March 7, 2014


Self-denial and almsgiving for Lent

“He became poor, so that by his poverty you might become rich” (2 Cor 8:9).

That’s the theme of Pope Francis’ Lenten message this year, a paraphrase of what St. Paul wrote in his Second Letter to the Corinthians.

We know that the Church encourages us to observe Lent especially in three ways—through more prayer, fasting and almsgiving. Pope Francis has elected to emphasize the third of those practices, which is not surprising considering the numerous times he has stressed his desire that the Church should be “poor and for the poor.” He did this especially in his apostolic exhortation “Evangelii Gaudium” (“The Joy of the Gospel”) released last November.

In his Lenten message, he writes, “In imitation of our Master, we Christians are called to confront the poverty of our brothers and sisters, to touch it, to make it our own and to take practical steps to alleviate it.”

He draws a distinction between poverty and destitution, saying that destitution is poverty without faith, without support, without hope. And he says that there are three types of destitution: material, what we think of as poverty; moral, which consists of slavery to sin and vice; and spiritual, which we experience when we turn away from God and reject his love.

He encourages us to “imitate Christ who became poor and enriched us by his poverty.” He notes that Lent is a fitting time for self-denial, and he says, “We would do well to ask ourselves what we can give up in order to help and enrich others by our own poverty.”

The pope also reminds us that no self-denial is real without a dimension of penance, and he says, “I distrust a charity that costs nothing and does not hurt.”

We suggest that our readers take the pope’s words to heart this Lent, prayerfully discover something they can give up, and contribute what they would have spent to a charity that serves the poor. Perhaps this could be one fewer meal at a restaurant each week, or giving up lunch one, or even two, days a week. That would give self-denial a dimension of penance.

As for where your charitable contributions might go to serve the poor, the opportunities, unfortunately, appear limitless. At the international level, we suggest beginning with Catholic Relief Services (CRS), the U.S. bishops’ official international humanitarian agency that serves the poor and suffering people in 91 countries. Ninety-three percent of contributions to CRS go directly to programs that serve the poor.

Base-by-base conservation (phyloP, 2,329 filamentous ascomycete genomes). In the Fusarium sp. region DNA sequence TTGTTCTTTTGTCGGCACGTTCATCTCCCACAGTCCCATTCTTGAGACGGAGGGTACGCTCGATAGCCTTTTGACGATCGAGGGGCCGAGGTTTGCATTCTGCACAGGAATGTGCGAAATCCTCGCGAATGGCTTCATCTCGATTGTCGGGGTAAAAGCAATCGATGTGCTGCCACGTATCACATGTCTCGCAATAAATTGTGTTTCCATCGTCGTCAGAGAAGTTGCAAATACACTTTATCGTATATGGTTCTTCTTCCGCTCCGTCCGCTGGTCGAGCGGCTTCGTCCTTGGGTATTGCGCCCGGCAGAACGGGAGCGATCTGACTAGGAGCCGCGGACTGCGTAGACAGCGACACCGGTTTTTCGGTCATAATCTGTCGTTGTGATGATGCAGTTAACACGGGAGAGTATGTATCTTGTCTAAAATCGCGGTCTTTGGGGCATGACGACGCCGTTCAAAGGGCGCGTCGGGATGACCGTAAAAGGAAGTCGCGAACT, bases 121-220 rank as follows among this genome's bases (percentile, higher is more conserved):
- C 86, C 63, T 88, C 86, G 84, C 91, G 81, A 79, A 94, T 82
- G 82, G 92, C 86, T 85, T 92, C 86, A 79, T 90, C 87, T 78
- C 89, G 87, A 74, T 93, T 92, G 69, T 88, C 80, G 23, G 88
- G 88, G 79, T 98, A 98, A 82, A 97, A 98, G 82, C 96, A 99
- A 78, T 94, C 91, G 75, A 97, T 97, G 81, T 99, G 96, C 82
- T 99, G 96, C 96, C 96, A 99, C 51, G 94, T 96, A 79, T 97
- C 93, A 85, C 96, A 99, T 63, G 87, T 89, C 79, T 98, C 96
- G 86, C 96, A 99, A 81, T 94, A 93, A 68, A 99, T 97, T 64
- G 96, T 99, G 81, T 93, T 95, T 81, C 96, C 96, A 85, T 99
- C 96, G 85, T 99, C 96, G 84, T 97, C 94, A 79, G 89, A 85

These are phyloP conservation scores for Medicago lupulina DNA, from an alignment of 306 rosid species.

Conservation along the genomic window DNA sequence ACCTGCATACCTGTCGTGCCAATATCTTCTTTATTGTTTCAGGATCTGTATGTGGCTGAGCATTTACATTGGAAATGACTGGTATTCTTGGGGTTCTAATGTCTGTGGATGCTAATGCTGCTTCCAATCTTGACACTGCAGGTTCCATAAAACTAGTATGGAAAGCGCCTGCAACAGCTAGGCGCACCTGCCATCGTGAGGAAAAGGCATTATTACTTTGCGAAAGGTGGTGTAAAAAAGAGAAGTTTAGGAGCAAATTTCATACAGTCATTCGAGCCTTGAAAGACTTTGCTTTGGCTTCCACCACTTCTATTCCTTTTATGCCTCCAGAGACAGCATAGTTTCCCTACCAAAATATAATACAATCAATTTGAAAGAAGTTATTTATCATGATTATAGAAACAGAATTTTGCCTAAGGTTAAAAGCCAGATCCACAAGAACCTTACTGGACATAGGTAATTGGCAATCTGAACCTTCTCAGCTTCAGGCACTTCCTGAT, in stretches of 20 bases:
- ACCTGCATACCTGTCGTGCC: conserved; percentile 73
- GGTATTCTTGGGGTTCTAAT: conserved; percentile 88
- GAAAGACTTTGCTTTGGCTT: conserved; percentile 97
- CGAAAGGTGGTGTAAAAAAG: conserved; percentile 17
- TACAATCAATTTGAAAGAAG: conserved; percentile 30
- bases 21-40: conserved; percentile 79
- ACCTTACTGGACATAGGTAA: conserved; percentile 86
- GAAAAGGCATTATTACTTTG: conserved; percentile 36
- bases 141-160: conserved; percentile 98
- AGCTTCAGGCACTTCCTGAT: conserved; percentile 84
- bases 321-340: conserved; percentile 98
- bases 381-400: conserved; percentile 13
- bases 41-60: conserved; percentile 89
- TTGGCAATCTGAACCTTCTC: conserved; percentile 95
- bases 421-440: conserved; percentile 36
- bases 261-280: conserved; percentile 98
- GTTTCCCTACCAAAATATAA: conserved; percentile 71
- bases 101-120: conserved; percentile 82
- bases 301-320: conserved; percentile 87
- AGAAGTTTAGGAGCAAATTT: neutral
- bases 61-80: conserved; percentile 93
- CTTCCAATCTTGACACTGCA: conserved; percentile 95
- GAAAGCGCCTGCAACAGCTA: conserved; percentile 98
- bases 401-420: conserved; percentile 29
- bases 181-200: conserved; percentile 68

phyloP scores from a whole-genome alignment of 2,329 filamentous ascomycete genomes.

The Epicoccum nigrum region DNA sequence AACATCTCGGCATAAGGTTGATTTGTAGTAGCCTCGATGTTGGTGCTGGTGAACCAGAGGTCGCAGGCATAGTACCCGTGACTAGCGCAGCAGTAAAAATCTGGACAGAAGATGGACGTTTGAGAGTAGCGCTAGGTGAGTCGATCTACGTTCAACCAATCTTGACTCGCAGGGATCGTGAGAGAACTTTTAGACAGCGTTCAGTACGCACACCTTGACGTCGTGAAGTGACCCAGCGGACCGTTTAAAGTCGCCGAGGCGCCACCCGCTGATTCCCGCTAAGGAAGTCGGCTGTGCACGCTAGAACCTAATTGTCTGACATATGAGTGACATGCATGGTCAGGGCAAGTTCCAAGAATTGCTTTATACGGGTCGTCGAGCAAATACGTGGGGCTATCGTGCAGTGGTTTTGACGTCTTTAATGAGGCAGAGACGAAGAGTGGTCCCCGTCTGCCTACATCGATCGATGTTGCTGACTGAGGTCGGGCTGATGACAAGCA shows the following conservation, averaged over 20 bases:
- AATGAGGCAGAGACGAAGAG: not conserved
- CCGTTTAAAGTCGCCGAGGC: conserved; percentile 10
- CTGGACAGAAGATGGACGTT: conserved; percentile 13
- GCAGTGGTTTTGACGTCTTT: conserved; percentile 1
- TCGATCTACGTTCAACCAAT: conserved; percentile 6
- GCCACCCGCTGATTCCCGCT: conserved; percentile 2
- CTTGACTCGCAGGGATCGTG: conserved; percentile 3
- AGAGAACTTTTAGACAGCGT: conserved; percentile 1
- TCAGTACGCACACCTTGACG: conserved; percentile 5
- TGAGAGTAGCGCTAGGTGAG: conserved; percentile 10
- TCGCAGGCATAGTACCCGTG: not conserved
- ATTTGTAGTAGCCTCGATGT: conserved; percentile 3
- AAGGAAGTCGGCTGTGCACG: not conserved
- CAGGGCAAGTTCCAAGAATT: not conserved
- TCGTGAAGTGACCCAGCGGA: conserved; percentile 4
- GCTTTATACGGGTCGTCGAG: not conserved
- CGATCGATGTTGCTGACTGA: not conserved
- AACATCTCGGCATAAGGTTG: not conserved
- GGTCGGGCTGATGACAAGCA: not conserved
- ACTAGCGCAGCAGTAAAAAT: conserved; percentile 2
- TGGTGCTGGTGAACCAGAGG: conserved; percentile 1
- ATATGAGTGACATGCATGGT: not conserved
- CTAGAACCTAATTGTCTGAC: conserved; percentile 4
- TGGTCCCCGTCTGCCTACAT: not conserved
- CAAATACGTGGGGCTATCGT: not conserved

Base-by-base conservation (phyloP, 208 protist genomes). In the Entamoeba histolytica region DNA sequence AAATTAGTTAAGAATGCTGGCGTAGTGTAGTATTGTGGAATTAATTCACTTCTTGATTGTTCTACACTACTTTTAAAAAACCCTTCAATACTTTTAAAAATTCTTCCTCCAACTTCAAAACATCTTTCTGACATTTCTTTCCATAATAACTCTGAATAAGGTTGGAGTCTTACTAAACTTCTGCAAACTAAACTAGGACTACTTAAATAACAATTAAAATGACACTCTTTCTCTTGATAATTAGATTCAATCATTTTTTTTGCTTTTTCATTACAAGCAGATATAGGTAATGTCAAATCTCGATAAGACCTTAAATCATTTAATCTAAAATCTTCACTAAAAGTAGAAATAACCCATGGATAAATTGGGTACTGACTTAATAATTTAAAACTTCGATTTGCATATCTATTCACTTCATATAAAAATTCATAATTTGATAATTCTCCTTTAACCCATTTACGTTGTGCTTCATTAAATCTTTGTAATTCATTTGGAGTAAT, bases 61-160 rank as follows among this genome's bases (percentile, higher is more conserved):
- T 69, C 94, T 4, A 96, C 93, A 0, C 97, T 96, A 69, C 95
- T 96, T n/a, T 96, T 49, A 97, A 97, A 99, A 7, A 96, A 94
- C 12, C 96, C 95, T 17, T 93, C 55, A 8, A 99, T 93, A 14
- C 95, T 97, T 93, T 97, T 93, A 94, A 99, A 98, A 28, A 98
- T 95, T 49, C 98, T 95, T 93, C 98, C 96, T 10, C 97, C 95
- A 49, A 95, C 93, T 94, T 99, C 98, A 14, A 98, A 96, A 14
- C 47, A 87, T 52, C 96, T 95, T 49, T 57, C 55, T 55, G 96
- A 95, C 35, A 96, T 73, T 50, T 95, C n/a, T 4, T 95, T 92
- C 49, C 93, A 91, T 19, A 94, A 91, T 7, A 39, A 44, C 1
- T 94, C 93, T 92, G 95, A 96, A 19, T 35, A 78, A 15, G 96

Since 1977, Operation Rice Bowl has been CRS’s Lenten program. It includes a cardboard rice bowl families can use to collect their Lenten alms. Today it also includes daily reflections, weekly prayers, meatless recipes and stories of hope from around the world. To learn more about CRS and its rice bowl, log on to

There are other worthy charities doing great things for the poor. Food for the Poor, for example, is the largest international relief organization in the United States, working primarily in 17 countries in the Caribbean and Latin America. Founded in1982 as a Catholic agency, today it calls itself an interdenominational Christian ministry.

There are, though, plenty of opportunities to serve the poor right here in Indiana. Catholic Charities of the Archdiocese of Indianapolis has offices in Bloomington, Terre Haute, Tell City, New Albany and Indianapolis.

Among people served are the poor, the hungry, the homeless, pregnant women, the elderly, neglected children, and anyone else in need. Last year, Catholic Charities in Indianapolis served 44,331 children, families and seniors.

There is also the Society of St. Vincent de Paul, which provides food, clothing and furniture to individuals and families in need. The council in Indianapolis is operated 100 percent by volunteers. It operates the largest food pantry in the Midwest, serving an average of 3,000 households per week. It also provides monthly payments to the Beggars for the Poor, the Cathedral Kitchen and Holy Family Shelter to help them in their ministries to the poor.

These are only a few possibilities for your almsgiving. However, may we suggest, too, that you not only send the money you save from your self-denials, but think about volunteering to serve the poor directly by helping these agencies in their ministries?

—John F. Fink

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